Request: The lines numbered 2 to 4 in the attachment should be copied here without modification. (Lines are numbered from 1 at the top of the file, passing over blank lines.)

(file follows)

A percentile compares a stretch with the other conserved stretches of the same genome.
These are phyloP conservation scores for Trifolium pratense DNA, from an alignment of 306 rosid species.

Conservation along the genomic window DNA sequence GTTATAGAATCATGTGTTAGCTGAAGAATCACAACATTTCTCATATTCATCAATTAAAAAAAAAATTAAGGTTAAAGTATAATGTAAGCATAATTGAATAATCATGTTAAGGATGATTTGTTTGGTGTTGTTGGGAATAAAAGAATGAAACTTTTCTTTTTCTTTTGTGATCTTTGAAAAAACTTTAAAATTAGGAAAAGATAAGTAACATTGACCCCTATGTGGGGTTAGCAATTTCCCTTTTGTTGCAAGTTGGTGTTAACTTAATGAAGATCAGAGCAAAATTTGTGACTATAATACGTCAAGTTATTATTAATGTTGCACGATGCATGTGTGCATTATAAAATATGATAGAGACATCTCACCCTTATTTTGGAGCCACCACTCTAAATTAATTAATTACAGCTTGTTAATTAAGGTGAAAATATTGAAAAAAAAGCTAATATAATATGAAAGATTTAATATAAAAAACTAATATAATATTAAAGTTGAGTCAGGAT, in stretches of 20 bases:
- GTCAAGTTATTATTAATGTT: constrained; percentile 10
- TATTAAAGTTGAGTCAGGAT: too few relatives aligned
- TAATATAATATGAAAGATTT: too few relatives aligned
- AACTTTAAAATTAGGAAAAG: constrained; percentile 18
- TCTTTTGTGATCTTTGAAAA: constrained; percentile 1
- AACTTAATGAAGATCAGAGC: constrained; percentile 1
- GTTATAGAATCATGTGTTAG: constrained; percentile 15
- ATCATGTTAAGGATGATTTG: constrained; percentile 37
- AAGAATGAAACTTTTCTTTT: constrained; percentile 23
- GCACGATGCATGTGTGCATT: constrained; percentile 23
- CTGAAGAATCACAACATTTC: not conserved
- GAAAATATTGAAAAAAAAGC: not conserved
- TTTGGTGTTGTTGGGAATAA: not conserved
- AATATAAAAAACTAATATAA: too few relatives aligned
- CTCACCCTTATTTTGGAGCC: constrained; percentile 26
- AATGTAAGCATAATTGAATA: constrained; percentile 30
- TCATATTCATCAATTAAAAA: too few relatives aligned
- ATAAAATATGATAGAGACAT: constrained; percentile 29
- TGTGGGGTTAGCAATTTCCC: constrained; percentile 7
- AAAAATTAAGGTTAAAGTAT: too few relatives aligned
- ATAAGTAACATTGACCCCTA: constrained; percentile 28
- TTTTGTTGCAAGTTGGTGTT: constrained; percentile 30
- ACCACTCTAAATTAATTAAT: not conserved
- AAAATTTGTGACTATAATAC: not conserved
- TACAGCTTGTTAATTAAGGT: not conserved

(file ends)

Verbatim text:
These are phyloP conservation scores for Trifolium pratense DNA, from an alignment of 306 rosid species.

Conservation along the genomic window DNA sequence GTTATAGAATCATGTGTTAGCTGAAGAATCACAACATTTCTCATATTCATCAATTAAAAAAAAAATTAAGGTTAAAGTATAATGTAAGCATAATTGAATAATCATGTTAAGGATGATTTGTTTGGTGTTGTTGGGAATAAAAGAATGAAACTTTTCTTTTTCTTTTGTGATCTTTGAAAAAACTTTAAAATTAGGAAAAGATAAGTAACATTGACCCCTATGTGGGGTTAGCAATTTCCCTTTTGTTGCAAGTTGGTGTTAACTTAATGAAGATCAGAGCAAAATTTGTGACTATAATACGTCAAGTTATTATTAATGTTGCACGATGCATGTGTGCATTATAAAATATGATAGAGACATCTCACCCTTATTTTGGAGCCACCACTCTAAATTAATTAATTACAGCTTGTTAATTAAGGTGAAAATATTGAAAAAAAAGCTAATATAATATGAAAGATTTAATATAAAAAACTAATATAATATTAAAGTTGAGTCAGGAT, in stretches of 20 bases:
- GTCAAGTTATTATTAATGTT: constrained; percentile 10